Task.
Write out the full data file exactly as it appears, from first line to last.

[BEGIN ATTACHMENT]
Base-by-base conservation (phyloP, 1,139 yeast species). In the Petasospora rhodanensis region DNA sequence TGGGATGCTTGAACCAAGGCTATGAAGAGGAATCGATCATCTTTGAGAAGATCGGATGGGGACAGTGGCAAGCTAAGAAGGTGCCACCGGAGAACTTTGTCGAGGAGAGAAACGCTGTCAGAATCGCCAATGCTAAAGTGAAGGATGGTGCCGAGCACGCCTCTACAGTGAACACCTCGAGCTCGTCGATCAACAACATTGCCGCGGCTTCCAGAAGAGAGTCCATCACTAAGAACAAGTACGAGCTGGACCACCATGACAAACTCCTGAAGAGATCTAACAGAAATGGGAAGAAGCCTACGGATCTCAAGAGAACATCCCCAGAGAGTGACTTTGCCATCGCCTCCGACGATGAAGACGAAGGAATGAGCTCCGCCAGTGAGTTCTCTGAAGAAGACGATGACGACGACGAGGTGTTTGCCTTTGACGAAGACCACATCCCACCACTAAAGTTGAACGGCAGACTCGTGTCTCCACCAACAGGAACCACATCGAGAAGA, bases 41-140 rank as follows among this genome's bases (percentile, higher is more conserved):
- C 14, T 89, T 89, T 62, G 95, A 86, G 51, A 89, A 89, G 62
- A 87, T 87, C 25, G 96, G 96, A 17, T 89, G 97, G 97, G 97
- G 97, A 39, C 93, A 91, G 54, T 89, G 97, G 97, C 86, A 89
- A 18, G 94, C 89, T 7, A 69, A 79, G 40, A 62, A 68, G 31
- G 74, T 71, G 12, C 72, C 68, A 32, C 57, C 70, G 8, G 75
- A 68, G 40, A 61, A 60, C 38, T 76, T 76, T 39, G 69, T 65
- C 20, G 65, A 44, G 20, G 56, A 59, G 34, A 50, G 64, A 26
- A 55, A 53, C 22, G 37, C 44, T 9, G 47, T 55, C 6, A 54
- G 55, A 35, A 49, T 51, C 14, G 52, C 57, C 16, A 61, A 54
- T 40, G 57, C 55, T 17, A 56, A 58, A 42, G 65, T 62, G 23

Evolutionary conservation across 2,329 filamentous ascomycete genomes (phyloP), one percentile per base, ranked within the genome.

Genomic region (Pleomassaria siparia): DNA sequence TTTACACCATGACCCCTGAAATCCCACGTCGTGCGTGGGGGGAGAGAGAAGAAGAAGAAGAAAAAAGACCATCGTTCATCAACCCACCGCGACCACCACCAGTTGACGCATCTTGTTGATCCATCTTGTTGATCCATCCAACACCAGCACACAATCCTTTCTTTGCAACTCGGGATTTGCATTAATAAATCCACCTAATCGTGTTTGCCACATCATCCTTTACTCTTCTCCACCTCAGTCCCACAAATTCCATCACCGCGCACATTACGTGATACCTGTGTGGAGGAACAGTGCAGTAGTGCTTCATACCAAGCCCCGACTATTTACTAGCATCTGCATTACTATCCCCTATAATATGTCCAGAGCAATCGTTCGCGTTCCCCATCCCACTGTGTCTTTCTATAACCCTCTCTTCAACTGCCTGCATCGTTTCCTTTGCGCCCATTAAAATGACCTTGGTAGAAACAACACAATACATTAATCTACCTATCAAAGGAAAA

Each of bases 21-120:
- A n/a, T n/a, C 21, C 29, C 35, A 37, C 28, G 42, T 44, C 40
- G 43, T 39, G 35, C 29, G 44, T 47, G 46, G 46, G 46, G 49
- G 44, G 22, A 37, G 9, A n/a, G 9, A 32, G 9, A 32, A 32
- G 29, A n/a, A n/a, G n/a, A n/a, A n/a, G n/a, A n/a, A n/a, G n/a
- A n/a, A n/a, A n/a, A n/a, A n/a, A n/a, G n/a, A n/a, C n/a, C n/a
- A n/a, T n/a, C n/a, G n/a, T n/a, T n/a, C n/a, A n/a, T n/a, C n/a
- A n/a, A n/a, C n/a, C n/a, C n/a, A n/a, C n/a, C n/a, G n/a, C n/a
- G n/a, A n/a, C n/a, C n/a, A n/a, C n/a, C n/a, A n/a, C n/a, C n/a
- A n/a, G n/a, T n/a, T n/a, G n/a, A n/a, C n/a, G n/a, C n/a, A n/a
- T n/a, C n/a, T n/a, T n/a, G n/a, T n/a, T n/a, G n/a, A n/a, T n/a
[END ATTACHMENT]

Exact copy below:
Base-by-base conservation (phyloP, 1,139 yeast species). In the Petasospora rhodanensis region DNA sequence TGGGATGCTTGAACCAAGGCTATGAAGAGGAATCGATCATCTTTGAGAAGATCGGATGGGGACAGTGGCAAGCTAAGAAGGTGCCACCGGAGAACTTTGTCGAGGAGAGAAACGCTGTCAGAATCGCCAATGCTAAAGTGAAGGATGGTGCCGAGCACGCCTCTACAGTGAACACCTCGAGCTCGTCGATCAACAACATTGCCGCGGCTTCCAGAAGAGAGTCCATCACTAAGAACAAGTACGAGCTGGACCACCATGACAAACTCCTGAAGAGATCTAACAGAAATGGGAAGAAGCCTACGGATCTCAAGAGAACATCCCCAGAGAGTGACTTTGCCATCGCCTCCGACGATGAAGACGAAGGAATGAGCTCCGCCAGTGAGTTCTCTGAAGAAGACGATGACGACGACGAGGTGTTTGCCTTTGACGAAGACCACATCCCACCACTAAAGTTGAACGGCAGACTCGTGTCTCCACCAACAGGAACCACATCGAGAAGA, bases 41-140 rank as follows among this genome's bases (percentile, higher is more conserved):
- C 14, T 89, T 89, T 62, G 95, A 86, G 51, A 89, A 89, G 62
- A 87, T 87, C 25, G 96, G 96, A 17, T 89, G 97, G 97, G 97
- G 97, A 39, C 93, A 91, G 54, T 89, G 97, G 97, C 86, A 89
- A 18, G 94, C 89, T 7, A 69, A 79, G 40, A 62, A 68, G 31
- G 74, T 71, G 12, C 72, C 68, A 32, C 57, C 70, G 8, G 75
- A 68, G 40, A 61, A 60, C 38, T 76, T 76, T 39, G 69, T 65
- C 20, G 65, A 44, G 20, G 56, A 59, G 34, A 50, G 64, A 26
- A 55, A 53, C 22, G 37, C 44, T 9, G 47, T 55, C 6, A 54
- G 55, A 35, A 49, T 51, C 14, G 52, C 57, C 16, A 61, A 54
- T 40, G 57, C 55, T 17, A 56, A 58, A 42, G 65, T 62, G 23

Evolutionary conservation across 2,329 filamentous ascomycete genomes (phyloP), one percentile per base, ranked within the genome.

Genomic region (Pleomassaria siparia): DNA sequence TTTACACCATGACCCCTGAAATCCCACGTCGTGCGTGGGGGGAGAGAGAAGAAGAAGAAGAAAAAAGACCATCGTTCATCAACCCACCGCGACCACCACCAGTTGACGCATCTTGTTGATCCATCTTGTTGATCCATCCAACACCAGCACACAATCCTTTCTTTGCAACTCGGGATTTGCATTAATAAATCCACCTAATCGTGTTTGCCACATCATCCTTTACTCTTCTCCACCTCAGTCCCACAAATTCCATCACCGCGCACATTACGTGATACCTGTGTGGAGGAACAGTGCAGTAGTGCTTCATACCAAGCCCCGACTATTTACTAGCATCTGCATTACTATCCCCTATAATATGTCCAGAGCAATCGTTCGCGTTCCCCATCCCACTGTGTCTTTCTATAACCCTCTCTTCAACTGCCTGCATCGTTTCCTTTGCGCCCATTAAAATGACCTTGGTAGAAACAACACAATACATTAATCTACCTATCAAAGGAAAA

Each of bases 21-120:
- A n/a, T n/a, C 21, C 29, C 35, A 37, C 28, G 42, T 44, C 40
- G 43, T 39, G 35, C 29, G 44, T 47, G 46, G 46, G 46, G 49
- G 44, G 22, A 37, G 9, A n/a, G 9, A 32, G 9, A 32, A 32
- G 29, A n/a, A n/a, G n/a, A n/a, A n/a, G n/a, A n/a, A n/a, G n/a
- A n/a, A n/a, A n/a, A n/a, A n/a, A n/a, G n/a, A n/a, C n/a, C n/a
- A n/a, T n/a, C n/a, G n/a, T n/a, T n/a, C n/a, A n/a, T n/a, C n/a
- A n/a, A n/a, C n/a, C n/a, C n/a, A n/a, C n/a, C n/a, G n/a, C n/a
- G n/a, A n/a, C n/a, C n/a, A n/a, C n/a, C n/a, A n/a, C n/a, C n/a
- A n/a, G n/a, T n/a, T n/a, G n/a, A n/a, C n/a, G n/a, C n/a, A n/a
- T n/a, C n/a, T n/a, T n/a, G n/a, T n/a, T n/a, G n/a, A n/a, T n/a